Courtesy Little Rock CVB
LITTLE ROCK, Ark. — Little Rock, Ark., became a city in 1831, but the national media and the world rediscovered it in 2004, when reporters from the Chicago Tribune, the Washington Post, the Dallas Morning News and Newsweek, among others, descended on the capital, for the opening of the William J. Clinton Library and Presidential Center, an attraction that stirred things up.
At the time, Chicago Tribune reporter Alan Solomon wrote, “Downtown Little Rock has 2,000 new or refurbished hotel rooms…new office towers, new restaurants, a new yellow trolley, a new (or at least newly energized) River Market District and a new sense of itself. Which, combined with the Clinton Library, threatens to make this state capital of 183,000 a draw.” Benjamin Forgey, a writer for the Washington Post wrote, “There’s a certain magic in the transformation, all around.”
Attendees of the second-annual Small Market Meetings Conference will enjoy all of the improvements that resulted from the Clinton Center’s arrival and more when they gather in Little Rock Sept. 26-28.
For qualified meeting planners, the conference is a chance to get acquainted with a smaller city that has, in the last six years, become a mightier meeting destination.
At the same time, planners can meet with representatives of other small cities and destinations, and learn more about what makes them viable and attractive options for smaller meetings.
The conference, all meals and social functions, education sessions and a two-night stay at the AAA Four Diamond, Forbes Four Star Peabody Little Rock are complimentary to meeting planners. They will also be reimbursed up to $400 for travel expenses. American Eagle, Continental Express, Delta, Frontier Airlines, Northwest, Southwest, US Airways serve Little Rock National Airport.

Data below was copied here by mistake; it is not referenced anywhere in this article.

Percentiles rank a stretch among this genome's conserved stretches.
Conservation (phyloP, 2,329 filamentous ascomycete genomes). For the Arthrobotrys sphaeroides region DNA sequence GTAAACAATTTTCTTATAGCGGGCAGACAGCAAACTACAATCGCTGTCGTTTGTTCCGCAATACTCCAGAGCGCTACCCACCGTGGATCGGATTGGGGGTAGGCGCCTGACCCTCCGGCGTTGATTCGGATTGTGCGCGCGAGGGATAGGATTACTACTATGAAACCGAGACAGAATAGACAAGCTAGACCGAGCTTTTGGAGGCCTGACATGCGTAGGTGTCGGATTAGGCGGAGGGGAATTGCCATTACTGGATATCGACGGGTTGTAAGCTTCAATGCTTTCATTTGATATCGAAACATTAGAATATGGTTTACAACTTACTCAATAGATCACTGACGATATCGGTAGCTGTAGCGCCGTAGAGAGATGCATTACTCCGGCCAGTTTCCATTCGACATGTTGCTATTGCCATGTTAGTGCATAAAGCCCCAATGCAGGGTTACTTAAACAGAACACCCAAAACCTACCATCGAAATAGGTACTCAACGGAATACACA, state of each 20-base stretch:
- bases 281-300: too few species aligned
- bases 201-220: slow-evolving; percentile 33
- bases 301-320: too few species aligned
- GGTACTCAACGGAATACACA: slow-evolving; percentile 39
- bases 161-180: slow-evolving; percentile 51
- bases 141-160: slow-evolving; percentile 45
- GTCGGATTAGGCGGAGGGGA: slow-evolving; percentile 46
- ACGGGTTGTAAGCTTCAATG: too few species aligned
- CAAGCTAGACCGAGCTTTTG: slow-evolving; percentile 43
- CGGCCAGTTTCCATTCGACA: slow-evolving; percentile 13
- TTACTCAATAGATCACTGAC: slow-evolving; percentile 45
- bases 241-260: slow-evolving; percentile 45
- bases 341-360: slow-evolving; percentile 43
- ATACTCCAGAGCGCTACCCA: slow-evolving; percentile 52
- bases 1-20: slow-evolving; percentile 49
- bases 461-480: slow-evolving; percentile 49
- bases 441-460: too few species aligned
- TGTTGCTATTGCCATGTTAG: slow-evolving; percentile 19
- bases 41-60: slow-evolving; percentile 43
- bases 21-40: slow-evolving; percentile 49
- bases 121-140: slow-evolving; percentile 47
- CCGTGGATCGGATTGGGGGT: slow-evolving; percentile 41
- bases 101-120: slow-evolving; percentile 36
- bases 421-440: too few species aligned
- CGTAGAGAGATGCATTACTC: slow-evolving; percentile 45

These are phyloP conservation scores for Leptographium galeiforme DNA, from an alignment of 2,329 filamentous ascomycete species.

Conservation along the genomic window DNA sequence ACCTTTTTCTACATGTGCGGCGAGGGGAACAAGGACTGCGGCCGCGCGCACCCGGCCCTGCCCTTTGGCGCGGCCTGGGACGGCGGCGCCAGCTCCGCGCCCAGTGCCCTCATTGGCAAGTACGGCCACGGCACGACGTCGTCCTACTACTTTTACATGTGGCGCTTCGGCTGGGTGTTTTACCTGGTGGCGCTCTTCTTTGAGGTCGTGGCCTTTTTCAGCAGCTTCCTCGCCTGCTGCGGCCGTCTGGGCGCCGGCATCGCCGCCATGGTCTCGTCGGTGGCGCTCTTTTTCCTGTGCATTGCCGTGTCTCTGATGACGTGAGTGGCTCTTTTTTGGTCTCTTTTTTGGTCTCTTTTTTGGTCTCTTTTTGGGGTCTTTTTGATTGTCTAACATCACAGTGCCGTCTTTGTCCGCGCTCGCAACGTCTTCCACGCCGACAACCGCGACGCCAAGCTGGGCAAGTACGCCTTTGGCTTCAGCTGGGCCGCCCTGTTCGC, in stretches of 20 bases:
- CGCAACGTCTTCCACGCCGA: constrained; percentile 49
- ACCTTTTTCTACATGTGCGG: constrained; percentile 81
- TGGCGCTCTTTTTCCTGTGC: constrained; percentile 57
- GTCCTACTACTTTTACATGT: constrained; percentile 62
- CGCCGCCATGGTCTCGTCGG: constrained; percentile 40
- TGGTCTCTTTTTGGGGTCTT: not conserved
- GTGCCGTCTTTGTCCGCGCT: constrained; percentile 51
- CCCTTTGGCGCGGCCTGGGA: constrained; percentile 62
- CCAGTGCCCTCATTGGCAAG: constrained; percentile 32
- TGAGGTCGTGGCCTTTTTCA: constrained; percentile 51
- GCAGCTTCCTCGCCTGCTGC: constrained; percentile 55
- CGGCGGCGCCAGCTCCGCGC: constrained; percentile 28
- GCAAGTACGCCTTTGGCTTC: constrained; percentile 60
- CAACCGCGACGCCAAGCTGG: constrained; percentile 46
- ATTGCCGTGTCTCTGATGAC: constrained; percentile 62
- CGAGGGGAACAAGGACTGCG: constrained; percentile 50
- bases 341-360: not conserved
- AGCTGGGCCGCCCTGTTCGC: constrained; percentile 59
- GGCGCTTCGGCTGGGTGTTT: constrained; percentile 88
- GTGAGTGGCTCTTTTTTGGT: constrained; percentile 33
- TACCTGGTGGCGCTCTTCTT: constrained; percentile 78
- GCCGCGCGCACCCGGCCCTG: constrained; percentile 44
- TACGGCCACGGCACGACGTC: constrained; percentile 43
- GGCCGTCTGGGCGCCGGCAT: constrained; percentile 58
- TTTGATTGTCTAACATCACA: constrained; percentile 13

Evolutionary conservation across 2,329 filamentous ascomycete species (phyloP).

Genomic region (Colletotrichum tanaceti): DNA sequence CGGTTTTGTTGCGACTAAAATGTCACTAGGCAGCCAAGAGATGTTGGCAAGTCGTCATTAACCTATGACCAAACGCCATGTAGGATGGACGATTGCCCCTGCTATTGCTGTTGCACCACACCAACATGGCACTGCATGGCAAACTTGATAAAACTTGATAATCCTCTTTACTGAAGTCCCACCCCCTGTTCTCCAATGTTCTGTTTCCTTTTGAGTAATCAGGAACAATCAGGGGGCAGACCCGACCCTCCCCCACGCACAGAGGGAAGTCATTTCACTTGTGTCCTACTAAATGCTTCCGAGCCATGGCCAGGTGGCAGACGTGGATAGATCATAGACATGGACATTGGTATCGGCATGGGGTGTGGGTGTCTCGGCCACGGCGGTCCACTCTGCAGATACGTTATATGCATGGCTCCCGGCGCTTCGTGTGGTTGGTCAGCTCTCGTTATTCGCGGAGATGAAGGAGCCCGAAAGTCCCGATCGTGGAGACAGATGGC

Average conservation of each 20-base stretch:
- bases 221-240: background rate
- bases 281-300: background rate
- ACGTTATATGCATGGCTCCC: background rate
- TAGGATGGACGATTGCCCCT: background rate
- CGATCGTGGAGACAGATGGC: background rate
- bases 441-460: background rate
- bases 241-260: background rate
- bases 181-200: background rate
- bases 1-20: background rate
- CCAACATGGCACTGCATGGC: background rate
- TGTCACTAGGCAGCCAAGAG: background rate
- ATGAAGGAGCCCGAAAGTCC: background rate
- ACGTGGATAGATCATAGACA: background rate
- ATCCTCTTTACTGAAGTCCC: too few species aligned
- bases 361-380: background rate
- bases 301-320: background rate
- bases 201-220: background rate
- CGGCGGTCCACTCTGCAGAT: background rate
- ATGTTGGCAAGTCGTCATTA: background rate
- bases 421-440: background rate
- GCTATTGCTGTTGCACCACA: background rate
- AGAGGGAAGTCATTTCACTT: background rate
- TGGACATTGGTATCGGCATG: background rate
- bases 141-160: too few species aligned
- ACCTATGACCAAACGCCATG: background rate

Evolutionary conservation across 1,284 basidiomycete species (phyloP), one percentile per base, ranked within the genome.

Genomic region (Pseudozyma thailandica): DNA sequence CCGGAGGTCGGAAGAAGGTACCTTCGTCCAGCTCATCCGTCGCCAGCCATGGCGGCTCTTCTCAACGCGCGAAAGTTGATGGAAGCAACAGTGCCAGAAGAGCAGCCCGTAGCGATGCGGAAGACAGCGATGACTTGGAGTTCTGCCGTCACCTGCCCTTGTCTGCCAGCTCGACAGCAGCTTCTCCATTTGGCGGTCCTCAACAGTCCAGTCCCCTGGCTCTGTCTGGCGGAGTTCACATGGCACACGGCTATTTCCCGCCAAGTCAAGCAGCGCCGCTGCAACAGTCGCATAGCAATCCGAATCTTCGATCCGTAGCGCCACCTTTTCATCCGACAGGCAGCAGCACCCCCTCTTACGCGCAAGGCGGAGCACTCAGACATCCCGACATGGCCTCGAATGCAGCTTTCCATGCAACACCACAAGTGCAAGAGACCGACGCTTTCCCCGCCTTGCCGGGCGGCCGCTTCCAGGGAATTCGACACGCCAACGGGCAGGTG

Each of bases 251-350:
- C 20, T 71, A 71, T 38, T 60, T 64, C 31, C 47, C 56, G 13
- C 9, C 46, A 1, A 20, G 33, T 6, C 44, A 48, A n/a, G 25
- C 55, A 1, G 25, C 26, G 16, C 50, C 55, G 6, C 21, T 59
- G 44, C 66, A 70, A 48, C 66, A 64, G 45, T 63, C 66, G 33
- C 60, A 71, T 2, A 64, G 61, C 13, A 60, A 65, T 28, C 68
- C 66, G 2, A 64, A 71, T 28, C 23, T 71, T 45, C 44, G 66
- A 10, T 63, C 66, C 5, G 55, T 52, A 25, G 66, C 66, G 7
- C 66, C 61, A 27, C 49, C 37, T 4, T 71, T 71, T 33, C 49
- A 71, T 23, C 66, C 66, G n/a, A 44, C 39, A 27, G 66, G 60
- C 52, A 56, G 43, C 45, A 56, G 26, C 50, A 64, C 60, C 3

The city is 139 miles from Memphis; 307 miles from Dallas, 360 miles from Nashville and St. Louis; and 405 miles from Kansas City, Mo.
In choosing Little Rock as the site of its second conference, organizers found a site with the attributes attendees enjoyed at the inaugural conference last fall in Shreveport, La.
“In Shreveport, planners appreciated being able to walk from their rooms in the Hilton Shreveport to the exhibit hall in the attached Shreveport Convention Center,” said Joseph Cappuzzello, president of the Small Market Meetings Conference. “The arrangement in Little Rock is similarly ideal, as the Peabody Little Rock and Statehouse Convention Center are physically attached. That convenience is so important with conferences like ours, that compress a lot of information and activity into a couple of days.”
Last year’s SMM Conference gave suppliers and meeting planners numerous opportunities to network, a feature that was applauded by attendees. Unlike some conferences, suppliers are welcomed at all events during the Small Market Meetings Conference.
“The meeting planners and suppliers initially get to know one another during the one-on-one, six-minute appointments that are the foundation of this conference,” said Cappuzzello. “It is a format we use with other conferences and what we have seen is that after people make that initial contact they want to continue those conversations. The structure of our conference and the friendly, casual tone that we set from the start make it easy for those conversations to continue, at meal times, during our social functions or in informal outings to local restaurants and bars.
“That’s why we liked the Peabody and the Statehouse center so much,” said Cappuzzello. “Attendees will be able to walk or take the trolley to the River Market District. The Peabody’s lobby is large, but the lobby bar is designed so people can sit in comfortable chairs, in small groups or larger ones and catch up with one another.”
In coming months, Small Market Meetings will cover more aspects of the conferences, from profiles of speakers and details about tours of Little Rock to descriptions of special events and a description of the one-to-one meetings that set the conference apart.